Menu Menu

Essay on How Can Learning Save Your Brain from Alzheimer’s?

Essay on How Can Learning Save Your Brain from Alzheimer’s? photo

Education VS Dementia : Does Learning Protect Your Brain from Diseases?

There is an opinion among neuroscientists and physiologists, that education is an efficient way to protect your brain from dementia and its most widely-spread type – Alzheimer’s. However, the new studies of this question may bring some new turns in this idea.

Due to high level of healthcare that takes place in today’s society, people live longer lives. Therefore, the percentage of people, who have such diseases as dementia grow year after year. As Alzheimer’s Association states, more than 5 million of adult Americans suffer from this illness today. Unfortunately, some of its symptoms cannot be cured or reduced. Considering this, researchers as well as patients pay special attention to possible prevention methods. As it is commonly believed, risk factors are connected with unhealthy lifestyle and bad habits, such as smoking, alcohol, and a lack of physical exercises. While the prevention strategies include healthy eating and learning.

Learning and dementia: does education prevents illness?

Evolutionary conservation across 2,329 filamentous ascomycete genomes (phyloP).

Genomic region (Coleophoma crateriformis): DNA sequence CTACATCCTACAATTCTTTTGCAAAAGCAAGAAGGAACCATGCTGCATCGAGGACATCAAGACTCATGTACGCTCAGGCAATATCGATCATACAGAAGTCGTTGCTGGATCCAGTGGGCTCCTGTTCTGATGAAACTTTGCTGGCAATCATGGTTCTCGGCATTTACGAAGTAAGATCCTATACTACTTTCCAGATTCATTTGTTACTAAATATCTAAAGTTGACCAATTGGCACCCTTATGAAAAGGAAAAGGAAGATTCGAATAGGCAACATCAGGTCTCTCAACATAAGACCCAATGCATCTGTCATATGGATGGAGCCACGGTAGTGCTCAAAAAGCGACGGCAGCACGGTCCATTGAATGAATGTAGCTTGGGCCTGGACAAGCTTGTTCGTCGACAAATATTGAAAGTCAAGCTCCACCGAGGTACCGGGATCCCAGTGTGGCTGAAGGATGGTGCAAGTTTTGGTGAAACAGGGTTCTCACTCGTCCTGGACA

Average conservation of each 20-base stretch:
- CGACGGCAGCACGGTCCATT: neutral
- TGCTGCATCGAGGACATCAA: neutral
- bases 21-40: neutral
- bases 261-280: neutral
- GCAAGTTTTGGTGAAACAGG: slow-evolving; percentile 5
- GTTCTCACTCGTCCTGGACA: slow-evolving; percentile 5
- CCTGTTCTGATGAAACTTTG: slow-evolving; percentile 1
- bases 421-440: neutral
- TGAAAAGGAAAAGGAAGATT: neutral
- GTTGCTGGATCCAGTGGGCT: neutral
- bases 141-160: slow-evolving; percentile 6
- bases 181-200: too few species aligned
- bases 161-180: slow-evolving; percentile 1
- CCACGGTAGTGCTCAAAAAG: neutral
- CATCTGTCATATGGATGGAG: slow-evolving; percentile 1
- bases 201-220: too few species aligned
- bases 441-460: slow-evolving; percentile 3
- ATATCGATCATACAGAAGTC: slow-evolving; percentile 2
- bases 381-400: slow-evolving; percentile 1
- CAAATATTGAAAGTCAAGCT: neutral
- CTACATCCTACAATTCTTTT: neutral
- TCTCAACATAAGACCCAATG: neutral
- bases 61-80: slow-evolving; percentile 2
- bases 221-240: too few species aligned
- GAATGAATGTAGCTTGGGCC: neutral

Many studies conducted by experts claim that learning can prevent dementia or at least delay it. The reason is that constant learning provides some kind of a “cognitive reserve” that supports brain and keeps it functional for longer. Experts believe that such reserve decreases risk and encourage people to continue intellectual activity during their entire lives. Therefore, there is a theory that people, who stay in education for longer period and have higher degree can avoid or slow down the illness.

However, a new research on the links between studying and Alzheimer’s was made and published in Neurology journal recently. This study was conducted by Robert S. Wilson, Ph.D., of Rush University Medical Center in Chicago, IL. The main thesis of the article is that stress is suggested as the main risk factor of dementia rising.

About 3,000 people from Religious Orders Study and Rush Memory and Aging Project were examined. The participants agreed to donate their brains for scientific investigation after death. People were observed for about eight years. During this period, one-quarter of them developed Alzheimer’s. During the research, 752 of them died; 405 of them had dementia.

To find out whether education has any influence on dementia, scientists has divided participants into different levels of education. Scientists discovered that learning does have a beneficial impact on brains of those people, who stay longer in education. However, higher education didn’t prove to protect them from dementia. In general, there is no significant difference.

As for the progress of the disease and its speed, there were no confirmations that people, who have higher educational degree experience slower development of Alzheimer’s. At the same time, the pace of disease development was not any faster for those who have lower levels of education. Therefore, the most widely-accepted theories about links between education and mental decline didn’t prove to be 100% true.